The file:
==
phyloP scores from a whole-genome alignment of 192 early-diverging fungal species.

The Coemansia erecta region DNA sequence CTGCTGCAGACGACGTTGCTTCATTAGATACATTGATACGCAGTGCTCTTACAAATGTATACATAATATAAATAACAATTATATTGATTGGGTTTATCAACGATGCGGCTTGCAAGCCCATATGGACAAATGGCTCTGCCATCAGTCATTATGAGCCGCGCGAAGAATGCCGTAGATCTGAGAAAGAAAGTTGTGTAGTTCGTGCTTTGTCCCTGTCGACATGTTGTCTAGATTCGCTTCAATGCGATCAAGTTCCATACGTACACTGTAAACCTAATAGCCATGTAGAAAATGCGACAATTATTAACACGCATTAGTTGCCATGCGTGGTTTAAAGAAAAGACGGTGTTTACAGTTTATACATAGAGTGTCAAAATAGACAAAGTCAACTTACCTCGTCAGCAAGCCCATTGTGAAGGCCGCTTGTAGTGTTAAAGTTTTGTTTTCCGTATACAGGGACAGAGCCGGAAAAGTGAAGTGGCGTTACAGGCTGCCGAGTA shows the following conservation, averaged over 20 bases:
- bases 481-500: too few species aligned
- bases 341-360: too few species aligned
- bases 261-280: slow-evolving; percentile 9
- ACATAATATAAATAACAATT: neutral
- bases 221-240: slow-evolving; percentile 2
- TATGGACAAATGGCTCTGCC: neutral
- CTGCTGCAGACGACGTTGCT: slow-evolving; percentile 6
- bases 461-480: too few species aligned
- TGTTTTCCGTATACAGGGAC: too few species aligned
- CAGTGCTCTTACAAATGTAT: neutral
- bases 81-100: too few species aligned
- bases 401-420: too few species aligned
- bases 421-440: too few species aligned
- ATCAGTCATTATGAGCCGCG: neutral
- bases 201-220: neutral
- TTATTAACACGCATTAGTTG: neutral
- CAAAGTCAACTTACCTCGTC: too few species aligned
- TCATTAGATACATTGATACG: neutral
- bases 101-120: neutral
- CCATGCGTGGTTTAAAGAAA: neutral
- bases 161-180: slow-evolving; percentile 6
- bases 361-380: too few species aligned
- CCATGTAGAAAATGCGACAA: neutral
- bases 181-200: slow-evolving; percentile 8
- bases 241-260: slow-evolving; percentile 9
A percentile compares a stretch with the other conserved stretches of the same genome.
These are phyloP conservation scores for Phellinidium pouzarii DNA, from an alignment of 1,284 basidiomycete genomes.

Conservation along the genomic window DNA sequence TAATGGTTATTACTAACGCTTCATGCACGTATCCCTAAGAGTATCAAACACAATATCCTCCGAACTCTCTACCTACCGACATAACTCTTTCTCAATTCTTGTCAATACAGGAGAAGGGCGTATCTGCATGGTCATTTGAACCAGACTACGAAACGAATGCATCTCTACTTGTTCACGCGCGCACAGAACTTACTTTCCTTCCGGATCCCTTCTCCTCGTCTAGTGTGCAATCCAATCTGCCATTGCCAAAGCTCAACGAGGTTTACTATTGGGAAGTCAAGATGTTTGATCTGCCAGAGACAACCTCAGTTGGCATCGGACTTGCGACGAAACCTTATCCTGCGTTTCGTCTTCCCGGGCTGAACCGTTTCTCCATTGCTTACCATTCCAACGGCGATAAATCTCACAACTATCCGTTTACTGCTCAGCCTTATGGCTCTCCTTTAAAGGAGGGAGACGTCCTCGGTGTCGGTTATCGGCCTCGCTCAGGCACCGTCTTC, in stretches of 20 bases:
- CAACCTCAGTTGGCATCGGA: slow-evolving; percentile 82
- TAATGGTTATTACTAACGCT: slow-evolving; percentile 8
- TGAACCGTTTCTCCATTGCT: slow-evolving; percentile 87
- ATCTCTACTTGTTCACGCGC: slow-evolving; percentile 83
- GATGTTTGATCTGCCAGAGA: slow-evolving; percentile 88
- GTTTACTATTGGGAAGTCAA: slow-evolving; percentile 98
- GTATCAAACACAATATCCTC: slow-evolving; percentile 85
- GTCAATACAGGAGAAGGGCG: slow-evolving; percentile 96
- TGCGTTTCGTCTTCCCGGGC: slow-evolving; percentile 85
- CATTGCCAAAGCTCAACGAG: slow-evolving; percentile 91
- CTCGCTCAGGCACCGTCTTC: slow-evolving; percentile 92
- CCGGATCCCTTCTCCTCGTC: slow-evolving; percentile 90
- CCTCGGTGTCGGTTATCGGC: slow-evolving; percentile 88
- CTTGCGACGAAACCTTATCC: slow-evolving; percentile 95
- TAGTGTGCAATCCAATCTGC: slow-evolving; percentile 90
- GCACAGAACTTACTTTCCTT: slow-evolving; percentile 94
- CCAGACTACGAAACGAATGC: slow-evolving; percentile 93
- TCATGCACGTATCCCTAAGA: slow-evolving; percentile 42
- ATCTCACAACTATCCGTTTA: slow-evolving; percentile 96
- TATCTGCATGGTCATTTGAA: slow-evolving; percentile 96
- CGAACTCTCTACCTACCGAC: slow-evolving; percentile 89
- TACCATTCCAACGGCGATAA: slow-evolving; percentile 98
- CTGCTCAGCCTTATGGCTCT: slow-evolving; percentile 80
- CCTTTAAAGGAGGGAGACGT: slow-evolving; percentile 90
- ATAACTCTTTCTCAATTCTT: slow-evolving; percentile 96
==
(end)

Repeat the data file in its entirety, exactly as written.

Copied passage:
phyloP scores from a whole-genome alignment of 192 early-diverging fungal species.

The Coemansia erecta region DNA sequence CTGCTGCAGACGACGTTGCTTCATTAGATACATTGATACGCAGTGCTCTTACAAATGTATACATAATATAAATAACAATTATATTGATTGGGTTTATCAACGATGCGGCTTGCAAGCCCATATGGACAAATGGCTCTGCCATCAGTCATTATGAGCCGCGCGAAGAATGCCGTAGATCTGAGAAAGAAAGTTGTGTAGTTCGTGCTTTGTCCCTGTCGACATGTTGTCTAGATTCGCTTCAATGCGATCAAGTTCCATACGTACACTGTAAACCTAATAGCCATGTAGAAAATGCGACAATTATTAACACGCATTAGTTGCCATGCGTGGTTTAAAGAAAAGACGGTGTTTACAGTTTATACATAGAGTGTCAAAATAGACAAAGTCAACTTACCTCGTCAGCAAGCCCATTGTGAAGGCCGCTTGTAGTGTTAAAGTTTTGTTTTCCGTATACAGGGACAGAGCCGGAAAAGTGAAGTGGCGTTACAGGCTGCCGAGTA shows the following conservation, averaged over 20 bases:
- bases 481-500: too few species aligned
- bases 341-360: too few species aligned
- bases 261-280: slow-evolving; percentile 9
- ACATAATATAAATAACAATT: neutral
- bases 221-240: slow-evolving; percentile 2
- TATGGACAAATGGCTCTGCC: neutral
- CTGCTGCAGACGACGTTGCT: slow-evolving; percentile 6
- bases 461-480: too few species aligned
- TGTTTTCCGTATACAGGGAC: too few species aligned
- CAGTGCTCTTACAAATGTAT: neutral
- bases 81-100: too few species aligned
- bases 401-420: too few species aligned
- bases 421-440: too few species aligned
- ATCAGTCATTATGAGCCGCG: neutral
- bases 201-220: neutral
- TTATTAACACGCATTAGTTG: neutral
- CAAAGTCAACTTACCTCGTC: too few species aligned
- TCATTAGATACATTGATACG: neutral
- bases 101-120: neutral
- CCATGCGTGGTTTAAAGAAA: neutral
- bases 161-180: slow-evolving; percentile 6
- bases 361-380: too few species aligned
- CCATGTAGAAAATGCGACAA: neutral
- bases 181-200: slow-evolving; percentile 8
- bases 241-260: slow-evolving; percentile 9
A percentile compares a stretch with the other conserved stretches of the same genome.
These are phyloP conservation scores for Phellinidium pouzarii DNA, from an alignment of 1,284 basidiomycete genomes.

Conservation along the genomic window DNA sequence TAATGGTTATTACTAACGCTTCATGCACGTATCCCTAAGAGTATCAAACACAATATCCTCCGAACTCTCTACCTACCGACATAACTCTTTCTCAATTCTTGTCAATACAGGAGAAGGGCGTATCTGCATGGTCATTTGAACCAGACTACGAAACGAATGCATCTCTACTTGTTCACGCGCGCACAGAACTTACTTTCCTTCCGGATCCCTTCTCCTCGTCTAGTGTGCAATCCAATCTGCCATTGCCAAAGCTCAACGAGGTTTACTATTGGGAAGTCAAGATGTTTGATCTGCCAGAGACAACCTCAGTTGGCATCGGACTTGCGACGAAACCTTATCCTGCGTTTCGTCTTCCCGGGCTGAACCGTTTCTCCATTGCTTACCATTCCAACGGCGATAAATCTCACAACTATCCGTTTACTGCTCAGCCTTATGGCTCTCCTTTAAAGGAGGGAGACGTCCTCGGTGTCGGTTATCGGCCTCGCTCAGGCACCGTCTTC, in stretches of 20 bases:
- CAACCTCAGTTGGCATCGGA: slow-evolving; percentile 82
- TAATGGTTATTACTAACGCT: slow-evolving; percentile 8
- TGAACCGTTTCTCCATTGCT: slow-evolving; percentile 87
- ATCTCTACTTGTTCACGCGC: slow-evolving; percentile 83
- GATGTTTGATCTGCCAGAGA: slow-evolving; percentile 88
- GTTTACTATTGGGAAGTCAA: slow-evolving; percentile 98
- GTATCAAACACAATATCCTC: slow-evolving; percentile 85
- GTCAATACAGGAGAAGGGCG: slow-evolving; percentile 96
- TGCGTTTCGTCTTCCCGGGC: slow-evolving; percentile 85
- CATTGCCAAAGCTCAACGAG: slow-evolving; percentile 91
- CTCGCTCAGGCACCGTCTTC: slow-evolving; percentile 92
- CCGGATCCCTTCTCCTCGTC: slow-evolving; percentile 90
- CCTCGGTGTCGGTTATCGGC: slow-evolving; percentile 88
- CTTGCGACGAAACCTTATCC: slow-evolving; percentile 95
- TAGTGTGCAATCCAATCTGC: slow-evolving; percentile 90
- GCACAGAACTTACTTTCCTT: slow-evolving; percentile 94
- CCAGACTACGAAACGAATGC: slow-evolving; percentile 93
- TCATGCACGTATCCCTAAGA: slow-evolving; percentile 42
- ATCTCACAACTATCCGTTTA: slow-evolving; percentile 96
- TATCTGCATGGTCATTTGAA: slow-evolving; percentile 96
- CGAACTCTCTACCTACCGAC: slow-evolving; percentile 89
- TACCATTCCAACGGCGATAA: slow-evolving; percentile 98
- CTGCTCAGCCTTATGGCTCT: slow-evolving; percentile 80
- CCTTTAAAGGAGGGAGACGT: slow-evolving; percentile 90
- ATAACTCTTTCTCAATTCTT: slow-evolving; percentile 96